Why affordable housing?
The housing crisis in America is one of the central features of the economic downturn of the last two years. Even as the federal government has responded to this crisis through its Making Homes Affordable program, cities and metropolitan regions still struggle with foreclosures. The lack of affordable housing options combined with the ongoing foreclosure crisis means that people from low-
income communities have few options when it comes to seeking safe, secure, and accessible housing.
Florida has been particularly hard hit by the crisis. In August of 2009, the state
had the dubious distinction of having the highest combined rate of delinquency and foreclosure, with 22.76 percent of Florida mortgages either delinquent or in foreclosure. Florida’s foreclosure rate in November was the second highest in the nation as one out of every 165 homes was in some stage of foreclosure proceedings, according to a national report released by RealtyTrac, an online site that monitors housing activity. In Miami-Dade County, one in every 212 homes went into default in January, 2010, according to a recent report in the South Florida Business Journal.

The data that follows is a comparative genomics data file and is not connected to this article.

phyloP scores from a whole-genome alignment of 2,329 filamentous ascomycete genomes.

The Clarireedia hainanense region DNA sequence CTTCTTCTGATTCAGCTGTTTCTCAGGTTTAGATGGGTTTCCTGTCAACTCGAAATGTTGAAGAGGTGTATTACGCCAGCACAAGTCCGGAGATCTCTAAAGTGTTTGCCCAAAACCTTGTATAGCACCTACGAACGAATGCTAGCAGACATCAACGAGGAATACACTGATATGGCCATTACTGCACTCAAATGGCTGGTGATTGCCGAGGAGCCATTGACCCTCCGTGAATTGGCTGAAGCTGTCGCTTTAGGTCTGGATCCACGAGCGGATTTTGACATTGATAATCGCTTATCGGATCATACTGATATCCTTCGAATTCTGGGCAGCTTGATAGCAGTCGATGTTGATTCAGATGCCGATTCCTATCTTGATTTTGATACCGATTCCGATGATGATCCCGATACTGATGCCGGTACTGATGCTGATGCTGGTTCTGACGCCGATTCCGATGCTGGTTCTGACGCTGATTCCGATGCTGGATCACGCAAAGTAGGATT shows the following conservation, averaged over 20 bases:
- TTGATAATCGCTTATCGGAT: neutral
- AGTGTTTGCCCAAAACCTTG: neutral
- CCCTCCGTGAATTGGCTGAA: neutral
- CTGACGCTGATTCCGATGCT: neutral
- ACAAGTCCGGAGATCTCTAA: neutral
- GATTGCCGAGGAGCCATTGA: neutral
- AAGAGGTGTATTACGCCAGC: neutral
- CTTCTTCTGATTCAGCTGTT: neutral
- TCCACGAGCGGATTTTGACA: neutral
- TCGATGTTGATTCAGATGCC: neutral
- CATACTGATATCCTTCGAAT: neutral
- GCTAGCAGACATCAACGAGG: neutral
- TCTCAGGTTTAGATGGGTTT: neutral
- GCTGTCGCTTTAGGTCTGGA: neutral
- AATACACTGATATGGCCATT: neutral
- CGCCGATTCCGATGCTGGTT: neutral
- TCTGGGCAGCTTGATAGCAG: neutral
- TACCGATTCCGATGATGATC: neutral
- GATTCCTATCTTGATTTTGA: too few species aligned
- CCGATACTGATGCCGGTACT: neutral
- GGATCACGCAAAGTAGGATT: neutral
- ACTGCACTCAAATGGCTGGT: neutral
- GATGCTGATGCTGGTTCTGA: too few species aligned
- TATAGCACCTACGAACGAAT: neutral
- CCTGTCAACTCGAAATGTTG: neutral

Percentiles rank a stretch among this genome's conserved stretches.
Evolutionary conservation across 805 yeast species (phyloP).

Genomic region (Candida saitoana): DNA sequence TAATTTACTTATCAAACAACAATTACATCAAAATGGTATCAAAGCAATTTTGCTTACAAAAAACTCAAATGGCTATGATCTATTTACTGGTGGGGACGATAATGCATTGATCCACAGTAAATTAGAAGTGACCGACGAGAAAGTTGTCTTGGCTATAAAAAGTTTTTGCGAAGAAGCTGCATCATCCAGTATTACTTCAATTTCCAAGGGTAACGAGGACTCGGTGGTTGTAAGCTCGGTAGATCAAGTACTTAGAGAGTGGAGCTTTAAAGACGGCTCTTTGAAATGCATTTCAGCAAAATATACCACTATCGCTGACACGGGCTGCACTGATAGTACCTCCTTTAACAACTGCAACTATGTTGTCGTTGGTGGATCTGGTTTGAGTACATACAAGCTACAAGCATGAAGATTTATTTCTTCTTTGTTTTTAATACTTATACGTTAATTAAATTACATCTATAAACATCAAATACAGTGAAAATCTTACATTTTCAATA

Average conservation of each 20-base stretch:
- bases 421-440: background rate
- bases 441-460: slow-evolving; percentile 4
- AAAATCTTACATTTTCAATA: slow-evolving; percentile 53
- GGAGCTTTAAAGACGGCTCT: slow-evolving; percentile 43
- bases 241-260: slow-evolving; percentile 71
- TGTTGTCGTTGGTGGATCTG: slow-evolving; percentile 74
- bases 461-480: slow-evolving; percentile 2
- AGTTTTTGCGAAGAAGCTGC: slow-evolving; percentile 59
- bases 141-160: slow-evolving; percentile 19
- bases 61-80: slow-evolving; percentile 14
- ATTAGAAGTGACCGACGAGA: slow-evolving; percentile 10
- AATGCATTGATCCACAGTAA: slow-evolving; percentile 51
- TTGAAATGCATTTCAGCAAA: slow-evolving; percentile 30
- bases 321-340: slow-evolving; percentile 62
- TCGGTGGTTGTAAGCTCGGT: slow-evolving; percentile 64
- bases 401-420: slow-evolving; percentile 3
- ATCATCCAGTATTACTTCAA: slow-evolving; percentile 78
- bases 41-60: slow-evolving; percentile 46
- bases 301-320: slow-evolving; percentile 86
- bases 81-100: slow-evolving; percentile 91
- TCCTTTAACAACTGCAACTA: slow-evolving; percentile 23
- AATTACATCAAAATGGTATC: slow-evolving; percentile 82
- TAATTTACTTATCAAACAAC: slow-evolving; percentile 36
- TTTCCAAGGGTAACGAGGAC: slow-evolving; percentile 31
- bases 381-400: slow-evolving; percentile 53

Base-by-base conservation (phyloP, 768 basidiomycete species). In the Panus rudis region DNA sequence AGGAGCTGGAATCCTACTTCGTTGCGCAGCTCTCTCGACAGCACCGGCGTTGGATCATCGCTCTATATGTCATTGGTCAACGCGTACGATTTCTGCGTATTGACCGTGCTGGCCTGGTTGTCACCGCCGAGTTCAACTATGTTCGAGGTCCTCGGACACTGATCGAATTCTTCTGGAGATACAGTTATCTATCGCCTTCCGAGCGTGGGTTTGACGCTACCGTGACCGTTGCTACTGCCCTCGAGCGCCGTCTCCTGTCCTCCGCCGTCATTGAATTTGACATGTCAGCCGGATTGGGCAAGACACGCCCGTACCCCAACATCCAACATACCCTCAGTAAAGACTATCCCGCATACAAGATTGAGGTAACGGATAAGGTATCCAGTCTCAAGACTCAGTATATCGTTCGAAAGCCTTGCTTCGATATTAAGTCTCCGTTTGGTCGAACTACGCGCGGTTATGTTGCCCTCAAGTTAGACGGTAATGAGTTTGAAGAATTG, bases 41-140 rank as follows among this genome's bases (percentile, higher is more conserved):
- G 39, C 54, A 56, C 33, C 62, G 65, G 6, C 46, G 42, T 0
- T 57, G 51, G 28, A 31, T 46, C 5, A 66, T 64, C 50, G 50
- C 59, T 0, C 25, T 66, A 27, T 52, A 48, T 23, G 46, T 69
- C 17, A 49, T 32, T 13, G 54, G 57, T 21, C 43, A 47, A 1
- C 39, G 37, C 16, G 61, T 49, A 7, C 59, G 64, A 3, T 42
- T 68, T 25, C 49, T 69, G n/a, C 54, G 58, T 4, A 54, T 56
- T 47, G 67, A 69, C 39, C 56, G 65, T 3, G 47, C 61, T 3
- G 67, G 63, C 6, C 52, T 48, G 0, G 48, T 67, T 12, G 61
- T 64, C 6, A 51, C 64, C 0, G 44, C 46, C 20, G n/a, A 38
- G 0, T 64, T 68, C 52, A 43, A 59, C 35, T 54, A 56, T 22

The housing downturn and resulting foreclosure crisis have laid bare the extent to which urban governments and even non-profit development organizations have been unable to adequately address the needs of cities’ most vulnerable populations in terms of housing. Into this void has stepped a whole host of grass-roots organizations. Yet often there is a disconnect between grass-roots organizations promoting affordable housing, the people who need that housing, and the government agencies overseeing housing policy.
Universities have a key role to play in fostering connections among these groups, promoting change in the community, and translating local activism into public policy. At the University of Miami, many units on campus already have longstanding relationships with community service organizations that seek to bridge these gaps. Faculty from the Schools of Architecture, Law, Business, Education, and Arts and Sciences with knowledge of the history, theory, and practice of affordable housing have worked with various community organizations to promote affordable housing. Now, we would like to enhance these partnerships by more fully integrating the lessons learned through these relationships into the curriculum. We hope that the process of using service learning to identify and address community needs will better allow our students to see first-hand how to translate classroom learning into real-world experience with the capacity to promote social justice.